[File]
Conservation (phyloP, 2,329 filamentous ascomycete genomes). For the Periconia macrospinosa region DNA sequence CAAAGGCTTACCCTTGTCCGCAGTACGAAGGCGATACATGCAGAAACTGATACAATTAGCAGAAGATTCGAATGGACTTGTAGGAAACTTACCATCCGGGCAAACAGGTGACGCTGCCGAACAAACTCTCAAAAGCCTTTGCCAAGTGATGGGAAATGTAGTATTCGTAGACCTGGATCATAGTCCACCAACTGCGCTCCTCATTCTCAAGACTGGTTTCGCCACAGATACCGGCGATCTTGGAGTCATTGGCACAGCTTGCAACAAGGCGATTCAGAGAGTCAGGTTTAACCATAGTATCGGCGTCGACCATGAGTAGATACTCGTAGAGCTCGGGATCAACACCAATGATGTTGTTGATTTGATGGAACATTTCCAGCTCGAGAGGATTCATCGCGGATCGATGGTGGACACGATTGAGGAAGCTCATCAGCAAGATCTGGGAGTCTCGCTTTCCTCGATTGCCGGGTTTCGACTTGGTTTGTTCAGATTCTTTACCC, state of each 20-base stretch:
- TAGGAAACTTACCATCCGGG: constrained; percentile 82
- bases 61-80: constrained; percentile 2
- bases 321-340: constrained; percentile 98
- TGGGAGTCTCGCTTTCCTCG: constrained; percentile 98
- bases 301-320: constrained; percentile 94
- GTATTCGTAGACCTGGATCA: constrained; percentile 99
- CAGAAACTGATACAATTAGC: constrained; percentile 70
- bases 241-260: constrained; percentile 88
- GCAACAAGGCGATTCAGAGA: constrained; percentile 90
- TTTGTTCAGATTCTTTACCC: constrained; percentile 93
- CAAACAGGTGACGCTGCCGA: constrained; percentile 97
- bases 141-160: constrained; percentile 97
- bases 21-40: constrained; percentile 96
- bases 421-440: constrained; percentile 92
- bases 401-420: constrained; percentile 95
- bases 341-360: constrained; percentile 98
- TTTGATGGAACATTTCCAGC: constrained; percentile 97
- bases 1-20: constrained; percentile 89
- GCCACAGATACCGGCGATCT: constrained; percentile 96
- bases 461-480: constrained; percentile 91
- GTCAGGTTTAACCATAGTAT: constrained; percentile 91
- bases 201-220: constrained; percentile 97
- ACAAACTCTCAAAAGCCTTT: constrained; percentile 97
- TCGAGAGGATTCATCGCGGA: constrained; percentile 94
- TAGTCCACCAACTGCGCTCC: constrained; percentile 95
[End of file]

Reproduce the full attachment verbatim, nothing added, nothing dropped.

Conservation (phyloP, 2,329 filamentous ascomycete genomes). For the Periconia macrospinosa region DNA sequence CAAAGGCTTACCCTTGTCCGCAGTACGAAGGCGATACATGCAGAAACTGATACAATTAGCAGAAGATTCGAATGGACTTGTAGGAAACTTACCATCCGGGCAAACAGGTGACGCTGCCGAACAAACTCTCAAAAGCCTTTGCCAAGTGATGGGAAATGTAGTATTCGTAGACCTGGATCATAGTCCACCAACTGCGCTCCTCATTCTCAAGACTGGTTTCGCCACAGATACCGGCGATCTTGGAGTCATTGGCACAGCTTGCAACAAGGCGATTCAGAGAGTCAGGTTTAACCATAGTATCGGCGTCGACCATGAGTAGATACTCGTAGAGCTCGGGATCAACACCAATGATGTTGTTGATTTGATGGAACATTTCCAGCTCGAGAGGATTCATCGCGGATCGATGGTGGACACGATTGAGGAAGCTCATCAGCAAGATCTGGGAGTCTCGCTTTCCTCGATTGCCGGGTTTCGACTTGGTTTGTTCAGATTCTTTACCC, state of each 20-base stretch:
- TAGGAAACTTACCATCCGGG: constrained; percentile 82
- bases 61-80: constrained; percentile 2
- bases 321-340: constrained; percentile 98
- TGGGAGTCTCGCTTTCCTCG: constrained; percentile 98
- bases 301-320: constrained; percentile 94
- GTATTCGTAGACCTGGATCA: constrained; percentile 99
- CAGAAACTGATACAATTAGC: constrained; percentile 70
- bases 241-260: constrained; percentile 88
- GCAACAAGGCGATTCAGAGA: constrained; percentile 90
- TTTGTTCAGATTCTTTACCC: constrained; percentile 93
- CAAACAGGTGACGCTGCCGA: constrained; percentile 97
- bases 141-160: constrained; percentile 97
- bases 21-40: constrained; percentile 96
- bases 421-440: constrained; percentile 92
- bases 401-420: constrained; percentile 95
- bases 341-360: constrained; percentile 98
- TTTGATGGAACATTTCCAGC: constrained; percentile 97
- bases 1-20: constrained; percentile 89
- GCCACAGATACCGGCGATCT: constrained; percentile 96
- bases 461-480: constrained; percentile 91
- GTCAGGTTTAACCATAGTAT: constrained; percentile 91
- bases 201-220: constrained; percentile 97
- ACAAACTCTCAAAAGCCTTT: constrained; percentile 97
- TCGAGAGGATTCATCGCGGA: constrained; percentile 94
- TAGTCCACCAACTGCGCTCC: constrained; percentile 95